321 - ? BC

Orontes III

King of Armenia. Murdered.

302 BC

Orontes moves the capital from Armavir to Yervandashat.

fl 301 BC


301 BC

The Macedonian satrap of Cappadocia, Amyntas, is killed when Ariarathes II of Cappadocia and Ardoates invade. Ariarathes recovers his uncle's throne and restored the native dynasty, but he is forced to accept the Seleucid empire as his overlord.

c.220 BC

Armenia is divided into Armenia and Armenia Sophene.

MapKingdom of Armenia

Small Nav - Persian & Greek Empires

It took the Roman defeat of the Seleucid empire at the Battle of Magnesia to enable the Armenians the freedom of declaring their own independence. The declaration cut off some southern Georgian districts from the kingdom of Iberia.

(The list covering 628-806 plugs a gap that other lists miss. Some inconsistencies remain, and other gaps have been filled where possible from other sources.)

189 BC - AD 62

Native Armenian rulers.

(Additional information from Jewish War & Jewish Antiquities, Flavius Josephus, and from External Links: Metropolitan Museum of Art in New York, USA, and Encyclopćdia Britannica, and Diodorus of Sicily at the Library of World History (dead link), and Appian's History of Rome: The Syrian Wars at Livius.org.)

c.220 - 210 BC

Unknown / Xerxes

212 - 209 BC

Having defeated his rebellious cousin in Anatolia, Antiochus III of the Seleucid empire concentrates on the northern and eastern provinces of the empire. Xerxes of Armenia is persuaded to acknowledge his supremacy in 212 BC, while in 209 BC Antiochus invades Parthia. Its capital, Hecatompylos, is occupied and Antiochus forces his way into Hyrcania, with the result that the Parthian king, Arsaces II, is forced to sue for peace.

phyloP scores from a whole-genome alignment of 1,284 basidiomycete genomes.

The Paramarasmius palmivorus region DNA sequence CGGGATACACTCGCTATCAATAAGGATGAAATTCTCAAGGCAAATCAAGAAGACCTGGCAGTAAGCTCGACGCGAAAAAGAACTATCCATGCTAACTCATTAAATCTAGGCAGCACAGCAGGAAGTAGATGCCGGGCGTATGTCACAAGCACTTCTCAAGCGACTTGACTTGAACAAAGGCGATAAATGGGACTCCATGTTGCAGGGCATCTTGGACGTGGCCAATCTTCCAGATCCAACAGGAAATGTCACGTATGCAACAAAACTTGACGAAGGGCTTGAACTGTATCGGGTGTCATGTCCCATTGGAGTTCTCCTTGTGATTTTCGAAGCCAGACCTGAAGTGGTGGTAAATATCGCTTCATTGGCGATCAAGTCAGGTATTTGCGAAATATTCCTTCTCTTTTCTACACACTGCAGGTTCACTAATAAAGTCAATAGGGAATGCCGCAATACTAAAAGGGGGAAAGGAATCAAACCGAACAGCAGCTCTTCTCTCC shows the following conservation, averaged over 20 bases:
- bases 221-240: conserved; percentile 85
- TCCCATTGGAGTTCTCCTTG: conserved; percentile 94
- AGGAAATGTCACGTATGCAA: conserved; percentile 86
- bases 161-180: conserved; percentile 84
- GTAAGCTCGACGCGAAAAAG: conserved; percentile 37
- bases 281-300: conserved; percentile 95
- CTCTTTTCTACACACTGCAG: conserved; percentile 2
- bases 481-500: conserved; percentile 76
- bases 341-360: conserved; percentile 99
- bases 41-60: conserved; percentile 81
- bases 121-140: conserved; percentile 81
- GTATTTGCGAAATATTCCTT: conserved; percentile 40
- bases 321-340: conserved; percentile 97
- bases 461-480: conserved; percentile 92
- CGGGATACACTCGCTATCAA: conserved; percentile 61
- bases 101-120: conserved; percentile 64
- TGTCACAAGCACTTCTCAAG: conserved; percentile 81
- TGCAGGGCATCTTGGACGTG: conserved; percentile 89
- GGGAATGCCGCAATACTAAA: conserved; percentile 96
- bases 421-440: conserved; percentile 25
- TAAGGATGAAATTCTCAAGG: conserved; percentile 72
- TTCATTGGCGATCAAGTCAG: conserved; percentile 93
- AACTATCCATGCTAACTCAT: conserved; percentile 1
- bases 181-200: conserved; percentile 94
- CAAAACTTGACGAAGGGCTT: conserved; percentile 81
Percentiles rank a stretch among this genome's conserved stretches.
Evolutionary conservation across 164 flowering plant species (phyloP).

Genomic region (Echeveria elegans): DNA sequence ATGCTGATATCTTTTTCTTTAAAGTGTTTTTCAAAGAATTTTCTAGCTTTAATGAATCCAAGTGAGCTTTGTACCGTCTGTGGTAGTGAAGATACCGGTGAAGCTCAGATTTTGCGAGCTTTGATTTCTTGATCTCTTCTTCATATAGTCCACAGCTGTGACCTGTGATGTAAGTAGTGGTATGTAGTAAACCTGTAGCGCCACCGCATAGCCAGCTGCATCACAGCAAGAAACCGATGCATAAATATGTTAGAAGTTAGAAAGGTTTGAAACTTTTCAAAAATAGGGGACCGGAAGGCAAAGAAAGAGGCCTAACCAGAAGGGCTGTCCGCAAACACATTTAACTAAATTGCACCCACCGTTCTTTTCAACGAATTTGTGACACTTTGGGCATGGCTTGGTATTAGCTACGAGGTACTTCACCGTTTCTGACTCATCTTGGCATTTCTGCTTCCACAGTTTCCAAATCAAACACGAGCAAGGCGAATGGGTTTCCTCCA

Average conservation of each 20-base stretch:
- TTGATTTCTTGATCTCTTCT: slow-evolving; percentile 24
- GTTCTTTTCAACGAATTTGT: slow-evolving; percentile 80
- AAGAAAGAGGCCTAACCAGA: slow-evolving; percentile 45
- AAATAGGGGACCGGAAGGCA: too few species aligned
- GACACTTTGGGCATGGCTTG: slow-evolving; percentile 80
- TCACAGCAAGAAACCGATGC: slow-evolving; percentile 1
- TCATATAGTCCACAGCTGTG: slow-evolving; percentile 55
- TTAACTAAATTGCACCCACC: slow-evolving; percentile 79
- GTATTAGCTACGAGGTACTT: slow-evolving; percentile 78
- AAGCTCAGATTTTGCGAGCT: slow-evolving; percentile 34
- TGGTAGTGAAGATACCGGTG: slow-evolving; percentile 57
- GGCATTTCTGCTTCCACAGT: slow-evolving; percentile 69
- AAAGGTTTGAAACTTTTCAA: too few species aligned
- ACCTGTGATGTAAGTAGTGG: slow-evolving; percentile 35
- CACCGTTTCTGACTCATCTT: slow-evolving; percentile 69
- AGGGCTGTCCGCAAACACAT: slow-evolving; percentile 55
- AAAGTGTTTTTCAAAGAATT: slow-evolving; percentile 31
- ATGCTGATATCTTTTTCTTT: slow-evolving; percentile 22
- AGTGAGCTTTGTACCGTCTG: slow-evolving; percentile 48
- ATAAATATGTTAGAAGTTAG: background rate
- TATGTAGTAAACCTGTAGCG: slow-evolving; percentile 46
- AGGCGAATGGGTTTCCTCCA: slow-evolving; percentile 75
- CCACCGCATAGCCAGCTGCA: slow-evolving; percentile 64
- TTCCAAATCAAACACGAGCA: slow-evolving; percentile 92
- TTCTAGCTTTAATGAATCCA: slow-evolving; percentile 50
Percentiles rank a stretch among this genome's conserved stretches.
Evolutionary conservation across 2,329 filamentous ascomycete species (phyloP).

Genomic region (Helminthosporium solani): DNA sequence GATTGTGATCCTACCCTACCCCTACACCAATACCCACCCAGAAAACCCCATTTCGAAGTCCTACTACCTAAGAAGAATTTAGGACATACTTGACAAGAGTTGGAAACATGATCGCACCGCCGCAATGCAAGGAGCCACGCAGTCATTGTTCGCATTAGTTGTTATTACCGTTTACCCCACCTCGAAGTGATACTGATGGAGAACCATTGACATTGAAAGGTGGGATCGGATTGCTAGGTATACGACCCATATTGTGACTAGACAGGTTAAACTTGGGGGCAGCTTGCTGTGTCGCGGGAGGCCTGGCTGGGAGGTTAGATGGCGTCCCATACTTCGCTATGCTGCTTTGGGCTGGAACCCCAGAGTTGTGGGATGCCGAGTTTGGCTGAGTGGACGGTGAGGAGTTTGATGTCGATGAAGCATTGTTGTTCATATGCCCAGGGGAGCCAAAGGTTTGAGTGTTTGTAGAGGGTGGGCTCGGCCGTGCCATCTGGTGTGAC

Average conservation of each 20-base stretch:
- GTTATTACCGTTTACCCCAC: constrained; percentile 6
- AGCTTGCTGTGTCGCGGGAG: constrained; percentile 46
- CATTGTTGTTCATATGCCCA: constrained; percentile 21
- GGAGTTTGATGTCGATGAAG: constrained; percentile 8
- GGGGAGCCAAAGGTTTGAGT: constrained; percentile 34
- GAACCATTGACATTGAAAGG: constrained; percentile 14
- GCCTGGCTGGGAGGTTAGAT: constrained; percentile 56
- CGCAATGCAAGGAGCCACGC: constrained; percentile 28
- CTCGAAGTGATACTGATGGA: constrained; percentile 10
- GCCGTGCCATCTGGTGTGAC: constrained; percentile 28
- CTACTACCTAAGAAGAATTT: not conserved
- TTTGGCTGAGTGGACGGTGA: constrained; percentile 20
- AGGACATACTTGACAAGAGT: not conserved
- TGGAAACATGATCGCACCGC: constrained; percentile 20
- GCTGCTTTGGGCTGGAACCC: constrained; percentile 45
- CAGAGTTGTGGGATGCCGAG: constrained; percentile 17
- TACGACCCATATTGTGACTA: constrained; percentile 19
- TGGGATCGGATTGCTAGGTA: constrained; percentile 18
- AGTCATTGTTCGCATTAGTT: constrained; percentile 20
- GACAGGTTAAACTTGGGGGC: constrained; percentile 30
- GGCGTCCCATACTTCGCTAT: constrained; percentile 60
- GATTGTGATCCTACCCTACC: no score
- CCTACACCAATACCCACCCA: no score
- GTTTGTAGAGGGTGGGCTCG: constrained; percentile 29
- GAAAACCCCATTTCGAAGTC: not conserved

c.210 - 170 BC


190 BC

Rome defeats the Seleucid empire at Magnesia. The Armenians declare their independence the following year under a native dynasty, the Artashesids.

164 BC

The Arsacids in the east have been gradually extending their control over the eastern lands of former Persia, and Antiochus IV of the Seleucid empire now campaigns against them. He recovers lost income from the region and forces the defector, Artaxias of Armenia, to recognise his suzerainty. Then he founds the city of Antioch on the Persian Gulf, sets out on an expedition to the Arabian coast and, at the end of 164 BC, dies of illness at Tabae (or Gabae, probably modern Isfahan) in Persis.

? BC

Artavazde / Artavasdes I

123 - 95 BC

Artavazde / Artavasdes II

95 BC

Now a powerful state in Mesopotamian affairs, the Parthian Arsacids extend their influence further by removing Artavazde from the throne of Armenia and raising up his son, Tigranes. In exchange for this they received 'seventy valleys' according to Strabo. The two countries now remain in virtually constant contact with one another, although not always on a friendly basis.

95 - 55 BC

Tigranes I the Great

Son of Artavadze. Son-in-law of Mithridates VI of Pontus.

90 BC

Artaxias, the new king of Iberia in Georgia, may be a son of Artavastes, and therefore Tigrane's brother.

90 BC

Armenia Sophene is reabsorbed by Armenia.

89 - 69 BC

Arsacid ruler, Mithradates the Great, launches an attack against the Seleucid empire with Aziz the Arab as his ally. The target is Antiochus X who is killed during the fighting. The weakened and distracted Seleucids also lose Harran to Armenia as Tigranes the Great conquers much of Syria between this point and 69 BC. The civil war at least would seem to be over - until Philip and Demetrius fight each other for the throne.

However, the aged Mithradates dies in this year and the Parthian empire experiences a period of destabilisation and uncertainty. The Armenians take the opportunity to reconquer the 'seventy valleys' while several successive Arsacid kings are recorded about which virtually nothing is known.